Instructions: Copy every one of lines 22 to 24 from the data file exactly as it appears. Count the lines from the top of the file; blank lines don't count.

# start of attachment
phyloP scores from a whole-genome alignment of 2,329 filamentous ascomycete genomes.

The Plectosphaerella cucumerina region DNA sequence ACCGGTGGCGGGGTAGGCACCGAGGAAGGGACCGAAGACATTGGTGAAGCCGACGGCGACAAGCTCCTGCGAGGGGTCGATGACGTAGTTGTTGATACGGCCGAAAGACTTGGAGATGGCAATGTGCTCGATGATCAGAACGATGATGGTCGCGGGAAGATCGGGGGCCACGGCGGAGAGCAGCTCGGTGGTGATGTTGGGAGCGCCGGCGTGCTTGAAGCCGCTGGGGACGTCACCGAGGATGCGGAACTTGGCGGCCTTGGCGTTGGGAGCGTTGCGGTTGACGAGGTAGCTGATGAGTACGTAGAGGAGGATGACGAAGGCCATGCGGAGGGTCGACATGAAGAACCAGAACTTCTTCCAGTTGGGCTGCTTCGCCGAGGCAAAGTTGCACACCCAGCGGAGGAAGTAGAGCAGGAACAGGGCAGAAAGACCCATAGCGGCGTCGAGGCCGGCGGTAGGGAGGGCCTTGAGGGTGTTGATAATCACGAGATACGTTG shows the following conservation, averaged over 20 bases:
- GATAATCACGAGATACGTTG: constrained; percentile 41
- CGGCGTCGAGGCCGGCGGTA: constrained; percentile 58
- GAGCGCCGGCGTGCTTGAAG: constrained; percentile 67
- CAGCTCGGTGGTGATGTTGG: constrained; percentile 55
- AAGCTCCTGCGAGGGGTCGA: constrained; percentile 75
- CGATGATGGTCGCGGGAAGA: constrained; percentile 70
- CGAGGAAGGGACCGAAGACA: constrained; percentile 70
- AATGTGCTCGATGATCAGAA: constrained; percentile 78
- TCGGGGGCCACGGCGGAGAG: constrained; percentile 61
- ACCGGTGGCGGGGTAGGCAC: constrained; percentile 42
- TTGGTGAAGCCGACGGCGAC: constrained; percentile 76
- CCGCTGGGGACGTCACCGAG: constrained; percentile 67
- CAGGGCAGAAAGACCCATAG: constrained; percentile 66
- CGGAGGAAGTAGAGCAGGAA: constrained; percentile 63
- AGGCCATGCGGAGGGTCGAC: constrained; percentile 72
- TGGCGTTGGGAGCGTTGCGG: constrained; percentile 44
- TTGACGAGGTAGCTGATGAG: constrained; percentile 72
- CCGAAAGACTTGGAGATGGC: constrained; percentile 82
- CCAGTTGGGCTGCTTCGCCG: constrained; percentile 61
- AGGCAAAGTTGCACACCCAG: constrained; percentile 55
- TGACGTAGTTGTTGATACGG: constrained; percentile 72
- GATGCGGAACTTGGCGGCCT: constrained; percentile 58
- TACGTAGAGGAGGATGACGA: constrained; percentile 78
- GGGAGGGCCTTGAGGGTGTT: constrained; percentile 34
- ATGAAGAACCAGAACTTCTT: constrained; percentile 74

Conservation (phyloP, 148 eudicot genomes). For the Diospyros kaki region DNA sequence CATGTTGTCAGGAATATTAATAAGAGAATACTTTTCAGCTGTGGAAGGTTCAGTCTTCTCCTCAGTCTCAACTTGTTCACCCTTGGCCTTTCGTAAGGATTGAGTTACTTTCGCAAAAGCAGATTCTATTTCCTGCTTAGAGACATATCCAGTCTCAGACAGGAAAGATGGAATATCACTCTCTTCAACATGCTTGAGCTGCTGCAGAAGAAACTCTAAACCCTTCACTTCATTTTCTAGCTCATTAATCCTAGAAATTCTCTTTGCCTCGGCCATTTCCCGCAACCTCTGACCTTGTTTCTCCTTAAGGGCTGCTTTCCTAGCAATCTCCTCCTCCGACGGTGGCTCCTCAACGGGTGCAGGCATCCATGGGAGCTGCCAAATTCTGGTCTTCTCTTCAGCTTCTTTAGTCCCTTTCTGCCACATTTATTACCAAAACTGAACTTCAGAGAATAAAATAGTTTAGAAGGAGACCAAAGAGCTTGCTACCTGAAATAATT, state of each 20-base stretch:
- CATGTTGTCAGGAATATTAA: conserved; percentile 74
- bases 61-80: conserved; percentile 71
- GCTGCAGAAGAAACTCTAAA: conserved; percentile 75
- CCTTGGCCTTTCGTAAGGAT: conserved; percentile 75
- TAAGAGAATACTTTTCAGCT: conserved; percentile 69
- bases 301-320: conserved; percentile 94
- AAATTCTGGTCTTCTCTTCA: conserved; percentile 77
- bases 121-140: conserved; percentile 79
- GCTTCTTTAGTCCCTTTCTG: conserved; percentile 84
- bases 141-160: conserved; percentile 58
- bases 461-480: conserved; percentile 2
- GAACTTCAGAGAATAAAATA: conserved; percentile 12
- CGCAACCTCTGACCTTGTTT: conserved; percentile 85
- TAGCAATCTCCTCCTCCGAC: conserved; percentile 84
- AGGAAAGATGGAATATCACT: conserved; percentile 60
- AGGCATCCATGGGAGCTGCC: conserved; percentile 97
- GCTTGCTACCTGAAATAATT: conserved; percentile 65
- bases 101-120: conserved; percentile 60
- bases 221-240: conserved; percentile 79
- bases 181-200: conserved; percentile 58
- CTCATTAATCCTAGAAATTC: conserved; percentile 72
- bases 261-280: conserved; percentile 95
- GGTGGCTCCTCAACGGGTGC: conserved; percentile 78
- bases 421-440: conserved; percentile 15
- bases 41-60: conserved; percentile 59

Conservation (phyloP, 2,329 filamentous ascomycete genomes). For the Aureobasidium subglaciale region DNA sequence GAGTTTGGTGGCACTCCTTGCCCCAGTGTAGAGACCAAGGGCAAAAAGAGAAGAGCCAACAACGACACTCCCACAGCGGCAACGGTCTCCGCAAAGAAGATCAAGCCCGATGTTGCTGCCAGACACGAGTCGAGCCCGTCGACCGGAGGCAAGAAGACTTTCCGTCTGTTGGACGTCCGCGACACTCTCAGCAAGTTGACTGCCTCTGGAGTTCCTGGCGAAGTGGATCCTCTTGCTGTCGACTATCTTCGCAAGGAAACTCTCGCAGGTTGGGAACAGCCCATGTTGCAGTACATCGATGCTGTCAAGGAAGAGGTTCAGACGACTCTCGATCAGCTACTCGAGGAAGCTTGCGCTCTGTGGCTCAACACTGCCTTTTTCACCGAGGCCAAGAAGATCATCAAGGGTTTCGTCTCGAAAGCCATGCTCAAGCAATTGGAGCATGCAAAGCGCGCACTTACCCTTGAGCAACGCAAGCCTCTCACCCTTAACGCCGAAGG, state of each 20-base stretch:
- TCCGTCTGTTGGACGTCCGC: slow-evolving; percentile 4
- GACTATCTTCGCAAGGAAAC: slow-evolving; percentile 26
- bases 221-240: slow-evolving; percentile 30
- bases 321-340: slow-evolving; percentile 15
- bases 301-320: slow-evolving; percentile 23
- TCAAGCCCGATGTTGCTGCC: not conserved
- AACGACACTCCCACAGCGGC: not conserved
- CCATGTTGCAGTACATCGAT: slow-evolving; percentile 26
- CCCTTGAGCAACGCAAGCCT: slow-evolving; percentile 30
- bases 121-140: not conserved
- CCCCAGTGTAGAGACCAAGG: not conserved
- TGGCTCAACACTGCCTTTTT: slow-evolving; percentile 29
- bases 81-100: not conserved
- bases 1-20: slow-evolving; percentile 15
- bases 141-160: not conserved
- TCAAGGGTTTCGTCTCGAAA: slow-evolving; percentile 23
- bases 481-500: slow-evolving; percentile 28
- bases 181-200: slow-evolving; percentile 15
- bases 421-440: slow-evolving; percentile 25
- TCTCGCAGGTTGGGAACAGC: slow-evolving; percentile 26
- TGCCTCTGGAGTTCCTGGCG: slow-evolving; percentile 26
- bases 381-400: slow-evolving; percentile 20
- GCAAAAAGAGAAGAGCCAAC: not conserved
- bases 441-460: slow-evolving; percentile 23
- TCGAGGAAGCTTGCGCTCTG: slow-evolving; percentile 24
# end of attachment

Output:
- AGGCAAAGTTGCACACCCAG: constrained; percentile 55
- TGACGTAGTTGTTGATACGG: constrained; percentile 72
- GATGCGGAACTTGGCGGCCT: constrained; percentile 58